Revision Weight Loss Surgery: Not Common, But Sometimes Needed

Each year thousands of Americans make the decision to address obesity-related concerns by undergoing bariatric surgery. For most patients who choose this path, a single operation will be all that’s necessary to attain the results needed to promote weight loss and improvements to overall health. That is not always the case though. Some people will find secondary procedures are required.

Revision weight loss surgery most commonly arises as a possibility when primary procedures don’t produce the desired impacts. People who undergo lap-band surgery, for example, may find they need to have the band removed because they cannot tolerate it. In these cases, revision surgery may include simultaneous band removal and performance of such procedures as a gastric bypass or sleeve gastrectomy.

There are a few other circumstances in which a revisionary procedure might be required. Complications arising from the original procedure, for example, could necessitate a second operation. Surgeon error, such as creating a gastric pouch that is too large, may also demand revisions. In addition, a decision to have a more complex procedure may prompt a second operation.

Most people who undergo bariatric surgery will find the results hold up over time rather well. There are circumstances in which going back in might be necessary or desirable. People who undergo bariatric procedures are urged to talk to their doctors if the results attained are not satisfactory. It is also important to bring up any post-surgical issues, as well.

Obesity is estimated to affect an estimated third of the American population. If left unchecked, this condition can take its toll on health while increasing risks for such serious conditions as diabetes, heart disease and even some forms of cancer. People who are overweight should talk to their doctors about all viable weight loss options. Diet and exercise alone may help some people, but others will find bariatric surgery offers them the greatest hope for shedding pounds and keeping them off.

Weight Loss Balloons Can Produce Significant Results

People who are obese, but not considered good candidates for invasive bariatric surgery procedures don’t have to give up hope. A less involved procedure that’s performed on an outpatient basis can help people shed twice as much weight as dieting and exercise alone.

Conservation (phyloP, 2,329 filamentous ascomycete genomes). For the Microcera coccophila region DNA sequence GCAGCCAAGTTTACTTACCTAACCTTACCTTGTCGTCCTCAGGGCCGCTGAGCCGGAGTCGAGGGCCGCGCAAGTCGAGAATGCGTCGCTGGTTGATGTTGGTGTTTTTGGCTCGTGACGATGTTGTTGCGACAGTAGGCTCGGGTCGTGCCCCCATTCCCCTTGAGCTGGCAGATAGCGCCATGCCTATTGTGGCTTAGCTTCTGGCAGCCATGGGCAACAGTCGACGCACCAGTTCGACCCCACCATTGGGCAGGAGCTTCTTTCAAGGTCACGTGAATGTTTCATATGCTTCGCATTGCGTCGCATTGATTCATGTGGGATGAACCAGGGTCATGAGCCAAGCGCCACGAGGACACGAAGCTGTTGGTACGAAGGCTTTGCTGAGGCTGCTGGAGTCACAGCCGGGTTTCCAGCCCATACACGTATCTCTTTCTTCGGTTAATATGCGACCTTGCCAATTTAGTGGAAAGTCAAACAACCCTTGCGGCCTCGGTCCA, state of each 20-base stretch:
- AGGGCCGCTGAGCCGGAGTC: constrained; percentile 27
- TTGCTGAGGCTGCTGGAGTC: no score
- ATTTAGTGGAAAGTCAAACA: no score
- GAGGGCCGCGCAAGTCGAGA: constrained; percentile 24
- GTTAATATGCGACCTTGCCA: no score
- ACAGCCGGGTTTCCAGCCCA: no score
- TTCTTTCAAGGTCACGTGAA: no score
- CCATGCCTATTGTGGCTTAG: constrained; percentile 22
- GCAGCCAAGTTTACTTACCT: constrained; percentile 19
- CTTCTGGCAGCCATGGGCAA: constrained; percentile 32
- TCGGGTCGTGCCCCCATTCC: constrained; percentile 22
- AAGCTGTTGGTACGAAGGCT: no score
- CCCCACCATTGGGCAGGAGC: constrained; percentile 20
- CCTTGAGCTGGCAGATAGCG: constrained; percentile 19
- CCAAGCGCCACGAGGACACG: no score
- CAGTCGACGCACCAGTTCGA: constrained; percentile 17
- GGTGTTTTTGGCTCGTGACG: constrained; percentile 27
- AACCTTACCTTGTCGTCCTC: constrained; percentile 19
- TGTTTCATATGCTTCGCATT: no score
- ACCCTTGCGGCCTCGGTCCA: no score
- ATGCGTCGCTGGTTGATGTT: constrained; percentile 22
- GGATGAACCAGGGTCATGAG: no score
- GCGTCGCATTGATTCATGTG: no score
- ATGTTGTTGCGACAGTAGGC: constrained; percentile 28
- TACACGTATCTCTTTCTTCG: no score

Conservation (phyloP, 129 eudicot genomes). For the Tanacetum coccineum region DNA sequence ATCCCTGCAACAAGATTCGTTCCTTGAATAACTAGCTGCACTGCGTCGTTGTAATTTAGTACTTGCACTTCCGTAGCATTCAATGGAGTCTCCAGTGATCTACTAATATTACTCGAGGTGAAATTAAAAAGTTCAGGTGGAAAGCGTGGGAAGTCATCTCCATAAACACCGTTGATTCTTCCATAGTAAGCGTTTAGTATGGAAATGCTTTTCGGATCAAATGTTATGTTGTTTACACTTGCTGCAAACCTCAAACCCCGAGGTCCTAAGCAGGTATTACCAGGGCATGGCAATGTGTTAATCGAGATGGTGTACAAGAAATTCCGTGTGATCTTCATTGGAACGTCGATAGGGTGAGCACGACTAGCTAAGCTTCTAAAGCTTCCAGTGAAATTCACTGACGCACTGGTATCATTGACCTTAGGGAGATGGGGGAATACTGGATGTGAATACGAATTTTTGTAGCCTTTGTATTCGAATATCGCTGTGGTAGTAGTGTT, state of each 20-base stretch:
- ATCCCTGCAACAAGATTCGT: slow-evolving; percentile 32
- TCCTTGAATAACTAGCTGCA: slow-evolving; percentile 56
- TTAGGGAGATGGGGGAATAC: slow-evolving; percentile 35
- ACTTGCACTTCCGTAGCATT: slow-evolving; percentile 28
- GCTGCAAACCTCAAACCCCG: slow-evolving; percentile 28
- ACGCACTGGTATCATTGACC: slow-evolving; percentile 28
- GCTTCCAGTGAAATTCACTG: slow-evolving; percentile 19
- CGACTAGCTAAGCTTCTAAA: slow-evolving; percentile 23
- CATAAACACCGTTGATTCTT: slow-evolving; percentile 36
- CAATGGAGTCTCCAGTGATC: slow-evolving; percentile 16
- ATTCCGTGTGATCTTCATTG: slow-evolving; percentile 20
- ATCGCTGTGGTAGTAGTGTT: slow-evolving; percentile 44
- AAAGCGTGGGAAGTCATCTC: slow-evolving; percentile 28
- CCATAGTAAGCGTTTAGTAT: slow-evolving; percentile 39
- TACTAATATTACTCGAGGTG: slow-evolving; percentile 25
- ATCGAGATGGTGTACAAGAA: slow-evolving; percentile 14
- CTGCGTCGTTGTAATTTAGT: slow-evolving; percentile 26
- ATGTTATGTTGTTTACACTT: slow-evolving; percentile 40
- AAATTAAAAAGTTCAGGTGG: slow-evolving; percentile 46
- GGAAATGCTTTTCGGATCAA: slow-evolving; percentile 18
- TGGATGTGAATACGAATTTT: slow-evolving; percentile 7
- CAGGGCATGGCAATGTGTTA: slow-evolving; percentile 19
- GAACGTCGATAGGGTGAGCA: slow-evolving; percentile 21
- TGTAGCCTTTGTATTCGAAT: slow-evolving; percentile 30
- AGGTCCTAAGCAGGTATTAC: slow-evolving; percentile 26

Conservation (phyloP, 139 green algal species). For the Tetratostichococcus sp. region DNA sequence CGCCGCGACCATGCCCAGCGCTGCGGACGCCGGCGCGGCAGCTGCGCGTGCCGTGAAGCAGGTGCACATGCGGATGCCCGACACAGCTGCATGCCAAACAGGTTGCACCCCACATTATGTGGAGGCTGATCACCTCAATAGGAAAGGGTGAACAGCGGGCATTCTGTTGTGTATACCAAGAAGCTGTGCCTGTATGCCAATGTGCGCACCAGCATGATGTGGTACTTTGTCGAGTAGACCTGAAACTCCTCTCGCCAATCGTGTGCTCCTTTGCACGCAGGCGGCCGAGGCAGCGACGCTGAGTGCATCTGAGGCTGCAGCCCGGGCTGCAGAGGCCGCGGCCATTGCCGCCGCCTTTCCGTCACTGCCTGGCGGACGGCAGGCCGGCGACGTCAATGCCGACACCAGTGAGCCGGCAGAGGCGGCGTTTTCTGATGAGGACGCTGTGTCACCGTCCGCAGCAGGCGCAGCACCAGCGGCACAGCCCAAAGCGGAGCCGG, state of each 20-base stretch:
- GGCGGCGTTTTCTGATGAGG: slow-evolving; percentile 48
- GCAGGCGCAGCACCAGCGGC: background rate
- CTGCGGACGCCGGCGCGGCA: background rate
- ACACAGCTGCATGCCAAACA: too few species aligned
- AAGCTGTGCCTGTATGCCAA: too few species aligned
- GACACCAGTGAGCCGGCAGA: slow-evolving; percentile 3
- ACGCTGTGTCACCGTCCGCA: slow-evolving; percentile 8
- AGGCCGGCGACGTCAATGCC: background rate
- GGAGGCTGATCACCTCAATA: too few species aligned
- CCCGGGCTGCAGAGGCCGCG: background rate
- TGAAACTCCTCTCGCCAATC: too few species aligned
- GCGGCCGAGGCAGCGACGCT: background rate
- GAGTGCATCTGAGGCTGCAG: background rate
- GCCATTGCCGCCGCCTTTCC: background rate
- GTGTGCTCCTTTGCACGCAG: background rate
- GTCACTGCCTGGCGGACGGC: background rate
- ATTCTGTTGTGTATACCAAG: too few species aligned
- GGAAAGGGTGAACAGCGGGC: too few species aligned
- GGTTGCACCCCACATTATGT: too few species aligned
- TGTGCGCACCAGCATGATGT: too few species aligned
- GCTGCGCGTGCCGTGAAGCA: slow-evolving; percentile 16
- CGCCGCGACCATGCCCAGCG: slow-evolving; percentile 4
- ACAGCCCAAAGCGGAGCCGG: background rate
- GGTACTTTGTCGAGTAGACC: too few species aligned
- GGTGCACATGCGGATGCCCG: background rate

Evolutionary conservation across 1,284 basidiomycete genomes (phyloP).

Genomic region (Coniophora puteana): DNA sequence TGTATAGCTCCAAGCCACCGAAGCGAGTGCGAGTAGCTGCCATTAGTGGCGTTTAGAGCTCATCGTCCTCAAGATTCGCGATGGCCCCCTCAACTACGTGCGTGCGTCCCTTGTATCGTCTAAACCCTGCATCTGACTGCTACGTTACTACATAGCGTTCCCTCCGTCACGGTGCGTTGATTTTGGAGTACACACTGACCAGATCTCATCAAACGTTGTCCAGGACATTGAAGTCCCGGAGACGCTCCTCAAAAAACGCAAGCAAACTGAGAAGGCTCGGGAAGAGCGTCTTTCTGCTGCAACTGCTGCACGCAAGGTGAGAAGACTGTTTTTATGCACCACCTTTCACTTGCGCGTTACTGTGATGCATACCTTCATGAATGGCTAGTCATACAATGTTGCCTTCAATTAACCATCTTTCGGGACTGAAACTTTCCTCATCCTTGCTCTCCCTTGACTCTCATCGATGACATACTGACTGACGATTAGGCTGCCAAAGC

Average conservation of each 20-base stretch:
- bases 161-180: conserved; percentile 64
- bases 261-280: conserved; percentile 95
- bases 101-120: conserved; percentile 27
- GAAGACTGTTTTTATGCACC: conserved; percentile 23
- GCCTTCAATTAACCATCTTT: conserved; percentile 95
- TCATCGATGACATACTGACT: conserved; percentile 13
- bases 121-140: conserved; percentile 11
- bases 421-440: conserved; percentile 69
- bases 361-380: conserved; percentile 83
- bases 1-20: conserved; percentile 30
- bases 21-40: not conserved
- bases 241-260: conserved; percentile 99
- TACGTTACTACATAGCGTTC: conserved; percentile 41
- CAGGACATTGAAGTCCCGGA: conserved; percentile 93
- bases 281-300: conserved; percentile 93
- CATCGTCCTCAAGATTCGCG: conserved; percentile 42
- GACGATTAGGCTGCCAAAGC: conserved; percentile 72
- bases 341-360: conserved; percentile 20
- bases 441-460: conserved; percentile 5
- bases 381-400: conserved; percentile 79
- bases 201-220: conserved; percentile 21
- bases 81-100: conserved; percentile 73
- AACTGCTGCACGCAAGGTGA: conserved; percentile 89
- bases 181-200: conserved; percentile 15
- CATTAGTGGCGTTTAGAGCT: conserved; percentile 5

Known as the gastric balloon, this weight-loss method is considered ideal for people who are overweight, but by enough to qualify for surgical intervention. This option is also recommended for those who are severely obese, but who wish to avoid the permanency of procedures like the sleeve gastrectomy or gastric bypass.

The balloon procedure involves the implantation of a tiny capsule into the stomach. This is generally performed by inserting it via a tube that’s sent from the mouth into the stomach. Once the capsule is in place, a doctor fills up the balloon to enable it to occupy space in the stomach. The end result is a mimicking of common surgical procedures in that the stomach’s holding capacity is greatly diminished. With the balloon in place, people feel fuller faster and are less inclined to eat more than they should. Balloons stay in place for about six months.

While not as permanent as the bypass, for example, the balloon offers some advantages. This less invasive option lays the groundwork for a six-month period of major weight loss. During this timeframe, patients generally undergo nutritional and lifestyle counseling to help them develop habits that will sustain the losses after the balloon is removed. Studies have found that people who undergo balloon procedures can lose about 25 percent of their excess body fat during the six-month period. That’s about twice as much as those who attempt to lose weight by diet and exercise alone.

People who are overweight are strongly urged to talk to their healthcare providers about all weight loss options. Losing weight can dramatically improve health while lowering the risk for serious health complications.